Album Review: The Hold Steady, 'Teeth Dreams'

by David Safar

The Hold Steady's 2014 album, 'Teeth Dreams'.
The Hold Steady's 2014 album, 'Teeth Dreams'. (© 2014 Razor & Tie LLC.)

The Hold Steady's sixth studio album, Teeth Dreams, delivers everything you expect with the added wisdom of a band who have tasted much deserved success and aren't going to hang up their instruments.

The Hold Steady are a band who still play rock and roll and can write songs with emotion and meaning. There were no gimmicks employed in the writing or production of the new songs. Clocking in at less than 50 minutes, Craig Finn is concise and focused in 2014. After a brief hiatus and a solo album under his own name, Finn is back with Tad Kubler to bring The Hold Steady back to form.

Critics may prefer the instrumentation and production of Boys and Girls in America and Stay Positive, but Teeth Dreams is the core of what The Hold Steady have done better than their contemporaries. They play guitar-driven rock music with smart lyrics. Finn tells stories and isn't afraid to write about the darker side of life, and his new songs are as dark as ever.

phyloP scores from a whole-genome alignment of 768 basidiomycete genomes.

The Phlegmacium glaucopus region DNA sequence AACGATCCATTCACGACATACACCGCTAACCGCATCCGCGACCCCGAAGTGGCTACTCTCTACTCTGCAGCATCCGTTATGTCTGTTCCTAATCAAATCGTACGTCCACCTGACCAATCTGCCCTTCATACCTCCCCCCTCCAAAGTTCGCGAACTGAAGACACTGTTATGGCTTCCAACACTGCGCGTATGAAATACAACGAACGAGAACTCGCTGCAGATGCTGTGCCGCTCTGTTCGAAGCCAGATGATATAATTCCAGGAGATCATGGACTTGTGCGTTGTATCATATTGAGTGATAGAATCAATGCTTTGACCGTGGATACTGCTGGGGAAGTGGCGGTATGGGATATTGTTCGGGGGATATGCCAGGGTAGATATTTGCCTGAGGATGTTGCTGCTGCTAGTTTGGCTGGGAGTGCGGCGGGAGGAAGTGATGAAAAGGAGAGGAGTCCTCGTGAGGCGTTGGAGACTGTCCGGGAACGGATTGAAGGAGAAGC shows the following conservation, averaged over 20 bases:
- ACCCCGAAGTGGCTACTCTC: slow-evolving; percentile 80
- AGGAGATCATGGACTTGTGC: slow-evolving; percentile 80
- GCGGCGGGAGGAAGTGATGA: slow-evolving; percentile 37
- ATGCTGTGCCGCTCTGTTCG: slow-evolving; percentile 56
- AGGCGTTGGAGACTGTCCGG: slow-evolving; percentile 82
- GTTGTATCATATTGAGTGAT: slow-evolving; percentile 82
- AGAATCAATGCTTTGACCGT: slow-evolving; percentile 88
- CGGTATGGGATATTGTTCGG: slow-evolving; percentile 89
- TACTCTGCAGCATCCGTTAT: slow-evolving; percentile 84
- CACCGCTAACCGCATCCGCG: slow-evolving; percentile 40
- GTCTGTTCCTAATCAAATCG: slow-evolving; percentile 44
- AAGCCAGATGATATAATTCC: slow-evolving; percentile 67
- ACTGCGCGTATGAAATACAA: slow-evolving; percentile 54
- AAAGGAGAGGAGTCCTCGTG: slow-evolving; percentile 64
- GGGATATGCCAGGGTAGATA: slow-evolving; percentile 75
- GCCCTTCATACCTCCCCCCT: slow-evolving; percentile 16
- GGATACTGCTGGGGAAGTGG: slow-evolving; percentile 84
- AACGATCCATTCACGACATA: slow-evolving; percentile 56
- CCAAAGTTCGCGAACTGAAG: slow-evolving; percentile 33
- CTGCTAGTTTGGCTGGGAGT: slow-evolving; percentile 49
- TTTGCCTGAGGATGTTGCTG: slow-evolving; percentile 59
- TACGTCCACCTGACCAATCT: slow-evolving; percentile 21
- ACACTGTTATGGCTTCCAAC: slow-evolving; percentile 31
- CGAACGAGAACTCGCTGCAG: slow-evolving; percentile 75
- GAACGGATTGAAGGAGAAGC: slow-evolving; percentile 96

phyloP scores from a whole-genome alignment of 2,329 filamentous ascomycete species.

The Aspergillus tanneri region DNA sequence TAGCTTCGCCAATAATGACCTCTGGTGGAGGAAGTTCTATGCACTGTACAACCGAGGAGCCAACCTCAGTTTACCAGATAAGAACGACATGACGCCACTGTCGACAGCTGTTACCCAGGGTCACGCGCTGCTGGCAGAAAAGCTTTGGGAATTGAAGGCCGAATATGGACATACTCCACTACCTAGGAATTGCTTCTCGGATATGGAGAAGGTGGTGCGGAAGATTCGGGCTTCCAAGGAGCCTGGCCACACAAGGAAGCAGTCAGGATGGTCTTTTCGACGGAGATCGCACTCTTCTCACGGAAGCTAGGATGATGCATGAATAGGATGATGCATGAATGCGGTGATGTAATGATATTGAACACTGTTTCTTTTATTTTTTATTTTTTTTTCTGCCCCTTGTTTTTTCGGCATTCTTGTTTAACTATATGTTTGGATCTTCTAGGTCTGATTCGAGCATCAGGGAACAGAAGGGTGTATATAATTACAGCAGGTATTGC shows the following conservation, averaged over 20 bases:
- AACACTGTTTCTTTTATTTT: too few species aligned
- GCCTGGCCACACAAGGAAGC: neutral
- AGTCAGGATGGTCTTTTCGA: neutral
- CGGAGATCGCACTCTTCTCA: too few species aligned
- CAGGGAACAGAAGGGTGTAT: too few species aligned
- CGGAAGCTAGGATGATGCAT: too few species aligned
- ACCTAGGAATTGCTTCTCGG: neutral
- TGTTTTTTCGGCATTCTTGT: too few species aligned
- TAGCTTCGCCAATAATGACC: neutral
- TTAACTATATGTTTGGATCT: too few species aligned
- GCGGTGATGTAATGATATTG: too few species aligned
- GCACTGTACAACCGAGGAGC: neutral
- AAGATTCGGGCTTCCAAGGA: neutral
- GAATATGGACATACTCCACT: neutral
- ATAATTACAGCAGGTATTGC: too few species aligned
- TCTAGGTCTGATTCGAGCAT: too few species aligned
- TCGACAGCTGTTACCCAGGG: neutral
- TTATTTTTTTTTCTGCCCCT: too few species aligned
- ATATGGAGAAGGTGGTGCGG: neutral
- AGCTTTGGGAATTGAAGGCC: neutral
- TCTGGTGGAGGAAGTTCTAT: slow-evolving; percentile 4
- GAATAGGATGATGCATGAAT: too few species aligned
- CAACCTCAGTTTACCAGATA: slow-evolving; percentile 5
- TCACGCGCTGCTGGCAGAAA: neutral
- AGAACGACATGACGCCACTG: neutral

Fans who question the lineup change with Franz Nicolay's departure prior to 2010's Heaven is Whenever will be reminded that if it's Tad Kubler and Craig Finn, then it's The Hold Steady. What's different about this iteration of The Hold Steady is that Finn is writing more about love and less about his massive nights out. There are fewer references to his roots in Minneapolis and more songs about moving forward.

Teeth Dreams doesn't contain a party anthem. Instead, it's a late-night comfort album to listen to when you're winding down. It's not an album to listen to with friends, but it's an album that will wish you could. The album closer, "Oaks," is a slow exhale from the first nine songs. The instrumental bridge and solo at the end of the song channels loose riffs like a Crazy Horse jam and tight '80s anthem-rock changes. The song fades out leaving you wanting one more listen.

Teeth Dreams releases this Tuesday, March 25.

Have you heard the album? What do you think of it? Share your thoughts in the comments section below.

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